MEDITERRANEAN LANDSCAPE, DESERTIFICATION AND THE POPULATION-ECONOMY NEXUS: PERMANENT ASSESSMENT AND IMPLICATIONS FOR MITIGATION POLICIES
The United Nations Convention to Combat Desertification defines ‘desertification’ as a ‘reduction or loss of the biological and economic productivity’ resulting from land use mismanagement, or a combination of processes, such as soil erosion, deterioration of soil properties, and long-term loss of natural vegetation. Landscape Degradation (LD) is hence an interactive process involving multiple factors, among which climate, land use, and population pressure play a key role. Joint biophysical and socioeconomic aspects are the main factors negatively impacting the vulnerability of natural and agricultural land especially in Mediterranean-type ecosystems, and their interaction may become extremely complex over space and time, resulting in typical patterns of landscape degradation, molded by increased population density. In order to identify vulnerable areas and quantify the intensity of the associated environmental risk, understanding spatio-temporal trends (together with current status) of landscape degradation is a key issue both from ecological and policy perspectives. Diachronic studies may contribute effectively to policy implementation providing a knowledge base to environmental monitoring and conservation practices. In fact, they would allow, on the one hand, to identify degraded areas needing substantial intervention initiatives for biodiversity and landscape protection; on the other hand, they allow a permanent monitoring of the evolving landscape processes in the perspective of global changes.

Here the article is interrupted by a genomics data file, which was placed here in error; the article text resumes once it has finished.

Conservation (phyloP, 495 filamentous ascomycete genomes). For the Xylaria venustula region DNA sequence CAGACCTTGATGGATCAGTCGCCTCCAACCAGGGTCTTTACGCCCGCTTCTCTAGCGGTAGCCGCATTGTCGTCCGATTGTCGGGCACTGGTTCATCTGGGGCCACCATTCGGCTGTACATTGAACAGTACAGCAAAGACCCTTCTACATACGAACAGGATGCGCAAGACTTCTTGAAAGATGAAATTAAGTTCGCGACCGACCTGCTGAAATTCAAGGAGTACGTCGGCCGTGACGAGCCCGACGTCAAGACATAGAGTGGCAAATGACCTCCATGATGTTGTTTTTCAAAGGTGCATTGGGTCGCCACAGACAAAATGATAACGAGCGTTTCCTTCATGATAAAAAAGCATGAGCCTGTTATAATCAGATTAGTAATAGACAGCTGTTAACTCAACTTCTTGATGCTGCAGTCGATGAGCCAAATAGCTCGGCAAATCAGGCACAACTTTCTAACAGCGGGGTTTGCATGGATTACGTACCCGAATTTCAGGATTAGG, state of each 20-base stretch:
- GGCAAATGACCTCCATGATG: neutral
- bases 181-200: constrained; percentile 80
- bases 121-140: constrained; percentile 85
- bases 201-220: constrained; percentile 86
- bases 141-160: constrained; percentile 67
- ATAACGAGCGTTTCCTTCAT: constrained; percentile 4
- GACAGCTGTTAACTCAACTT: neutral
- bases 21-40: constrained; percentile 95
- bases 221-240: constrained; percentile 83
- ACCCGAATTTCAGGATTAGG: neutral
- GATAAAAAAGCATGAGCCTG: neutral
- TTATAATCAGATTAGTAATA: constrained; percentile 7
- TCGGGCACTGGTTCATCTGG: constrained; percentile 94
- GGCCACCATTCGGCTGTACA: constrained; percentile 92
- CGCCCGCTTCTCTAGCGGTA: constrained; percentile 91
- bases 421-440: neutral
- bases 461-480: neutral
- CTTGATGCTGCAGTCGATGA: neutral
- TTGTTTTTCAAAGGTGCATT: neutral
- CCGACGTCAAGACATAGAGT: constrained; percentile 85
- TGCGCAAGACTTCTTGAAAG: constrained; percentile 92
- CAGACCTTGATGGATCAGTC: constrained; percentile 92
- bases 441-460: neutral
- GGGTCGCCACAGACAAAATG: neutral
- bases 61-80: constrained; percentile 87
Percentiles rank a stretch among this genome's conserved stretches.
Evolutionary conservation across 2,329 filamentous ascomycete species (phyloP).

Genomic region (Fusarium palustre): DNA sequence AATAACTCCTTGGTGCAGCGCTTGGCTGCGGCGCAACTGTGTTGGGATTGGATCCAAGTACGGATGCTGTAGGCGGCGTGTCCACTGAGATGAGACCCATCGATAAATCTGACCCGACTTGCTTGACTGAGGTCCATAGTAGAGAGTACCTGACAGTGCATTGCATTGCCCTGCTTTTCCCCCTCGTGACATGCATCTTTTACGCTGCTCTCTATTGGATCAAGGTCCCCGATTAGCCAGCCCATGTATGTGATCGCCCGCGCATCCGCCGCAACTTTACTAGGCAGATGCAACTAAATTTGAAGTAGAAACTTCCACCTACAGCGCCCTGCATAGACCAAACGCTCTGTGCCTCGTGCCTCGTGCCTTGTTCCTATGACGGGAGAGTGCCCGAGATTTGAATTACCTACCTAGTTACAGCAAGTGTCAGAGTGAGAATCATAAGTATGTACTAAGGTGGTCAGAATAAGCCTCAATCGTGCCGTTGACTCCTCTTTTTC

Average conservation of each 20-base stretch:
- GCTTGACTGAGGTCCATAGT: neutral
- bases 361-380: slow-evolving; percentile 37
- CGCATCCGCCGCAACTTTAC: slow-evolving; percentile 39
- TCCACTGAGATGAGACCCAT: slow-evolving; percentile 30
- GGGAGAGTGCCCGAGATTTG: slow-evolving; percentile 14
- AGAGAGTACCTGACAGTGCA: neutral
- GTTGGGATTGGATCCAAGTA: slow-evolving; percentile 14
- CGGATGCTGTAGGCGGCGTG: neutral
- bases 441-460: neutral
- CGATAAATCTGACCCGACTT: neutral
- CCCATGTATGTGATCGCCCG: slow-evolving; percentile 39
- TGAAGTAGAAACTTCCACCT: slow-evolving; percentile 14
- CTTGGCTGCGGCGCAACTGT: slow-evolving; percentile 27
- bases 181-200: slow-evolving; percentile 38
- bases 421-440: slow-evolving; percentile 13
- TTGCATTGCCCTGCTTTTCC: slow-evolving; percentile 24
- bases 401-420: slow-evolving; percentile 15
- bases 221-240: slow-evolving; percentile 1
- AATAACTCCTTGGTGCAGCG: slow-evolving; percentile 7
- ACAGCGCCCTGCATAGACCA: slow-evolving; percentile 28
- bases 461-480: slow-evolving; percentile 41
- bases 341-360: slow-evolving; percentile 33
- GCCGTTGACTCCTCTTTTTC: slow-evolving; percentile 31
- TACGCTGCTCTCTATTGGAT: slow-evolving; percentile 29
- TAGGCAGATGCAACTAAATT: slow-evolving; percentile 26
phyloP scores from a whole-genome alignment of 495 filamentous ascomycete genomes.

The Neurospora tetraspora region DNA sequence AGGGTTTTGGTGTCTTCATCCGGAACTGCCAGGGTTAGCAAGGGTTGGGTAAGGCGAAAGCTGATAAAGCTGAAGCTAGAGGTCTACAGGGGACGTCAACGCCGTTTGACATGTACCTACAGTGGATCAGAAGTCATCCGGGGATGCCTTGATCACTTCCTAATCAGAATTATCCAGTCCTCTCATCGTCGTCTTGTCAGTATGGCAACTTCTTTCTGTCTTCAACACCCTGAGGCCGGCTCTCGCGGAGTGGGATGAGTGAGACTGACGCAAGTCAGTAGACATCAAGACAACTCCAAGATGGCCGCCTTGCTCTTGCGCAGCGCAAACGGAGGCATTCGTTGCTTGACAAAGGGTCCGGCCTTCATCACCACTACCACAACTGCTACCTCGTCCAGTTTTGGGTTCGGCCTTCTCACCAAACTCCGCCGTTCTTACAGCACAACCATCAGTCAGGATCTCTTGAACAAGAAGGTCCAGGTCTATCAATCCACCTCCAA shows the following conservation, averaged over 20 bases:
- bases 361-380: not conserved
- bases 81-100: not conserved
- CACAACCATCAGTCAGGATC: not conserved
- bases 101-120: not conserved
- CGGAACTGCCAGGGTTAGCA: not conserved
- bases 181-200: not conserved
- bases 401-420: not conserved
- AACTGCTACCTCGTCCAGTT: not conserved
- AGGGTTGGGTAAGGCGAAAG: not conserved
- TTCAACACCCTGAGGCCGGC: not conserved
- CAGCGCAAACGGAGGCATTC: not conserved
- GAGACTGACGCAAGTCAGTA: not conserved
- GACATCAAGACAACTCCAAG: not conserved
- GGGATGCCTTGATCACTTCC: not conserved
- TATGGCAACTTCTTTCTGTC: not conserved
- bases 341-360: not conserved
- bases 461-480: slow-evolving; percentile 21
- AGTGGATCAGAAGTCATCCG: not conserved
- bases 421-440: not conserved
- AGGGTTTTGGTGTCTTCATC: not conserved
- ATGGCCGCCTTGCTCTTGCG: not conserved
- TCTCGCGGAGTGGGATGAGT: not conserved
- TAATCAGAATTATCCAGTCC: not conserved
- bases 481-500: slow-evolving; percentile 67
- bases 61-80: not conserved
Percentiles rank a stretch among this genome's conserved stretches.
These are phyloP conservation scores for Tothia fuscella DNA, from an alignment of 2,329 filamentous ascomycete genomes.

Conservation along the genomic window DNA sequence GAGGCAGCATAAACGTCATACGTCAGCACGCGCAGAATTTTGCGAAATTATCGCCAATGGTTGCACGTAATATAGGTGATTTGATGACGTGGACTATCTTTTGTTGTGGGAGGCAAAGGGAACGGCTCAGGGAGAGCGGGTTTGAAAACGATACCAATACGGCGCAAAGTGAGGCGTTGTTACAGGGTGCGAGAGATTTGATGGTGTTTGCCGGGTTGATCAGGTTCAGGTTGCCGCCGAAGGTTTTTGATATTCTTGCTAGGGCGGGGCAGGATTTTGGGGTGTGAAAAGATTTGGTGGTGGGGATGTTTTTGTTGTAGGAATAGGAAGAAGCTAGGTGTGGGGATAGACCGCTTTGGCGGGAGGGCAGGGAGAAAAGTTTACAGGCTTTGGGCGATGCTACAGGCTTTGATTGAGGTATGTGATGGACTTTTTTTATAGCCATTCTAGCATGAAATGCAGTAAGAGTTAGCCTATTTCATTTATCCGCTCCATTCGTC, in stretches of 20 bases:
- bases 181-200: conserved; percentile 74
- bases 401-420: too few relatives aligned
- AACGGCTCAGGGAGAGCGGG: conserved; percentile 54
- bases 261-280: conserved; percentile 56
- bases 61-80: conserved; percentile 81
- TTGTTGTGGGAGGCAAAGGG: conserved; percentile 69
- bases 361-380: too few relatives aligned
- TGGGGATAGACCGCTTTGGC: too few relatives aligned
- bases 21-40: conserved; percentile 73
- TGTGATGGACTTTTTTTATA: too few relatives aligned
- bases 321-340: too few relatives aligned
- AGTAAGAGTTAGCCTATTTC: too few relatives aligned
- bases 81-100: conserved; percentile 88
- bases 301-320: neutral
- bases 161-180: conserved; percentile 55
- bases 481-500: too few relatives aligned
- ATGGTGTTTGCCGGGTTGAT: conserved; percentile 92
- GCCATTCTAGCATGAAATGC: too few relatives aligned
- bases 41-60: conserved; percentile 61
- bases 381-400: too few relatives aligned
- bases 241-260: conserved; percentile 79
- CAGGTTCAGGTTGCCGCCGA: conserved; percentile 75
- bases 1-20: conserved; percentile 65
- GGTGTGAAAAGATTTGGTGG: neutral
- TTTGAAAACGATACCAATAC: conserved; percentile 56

Soil, Climate, Anthropogenic pressure, Southern Europe.
LUCA SALVATI (2018). Mediterranean landscape, desertification and the population-economy nexus: permanent assessment and implications for mitigation policies. International Journal of Social Sciences, Vol. VII(1), pp. 112-124. , DOI: 10.52950/SS.2018.7.1.007
Received: 7 Dec 2017
Revised: 31 Jan 2018
Accepted: 6 Mar 2018
Published: 20 Mar 2018
Copyright © 2018, Luca Salvati et al, firstname.lastname@example.org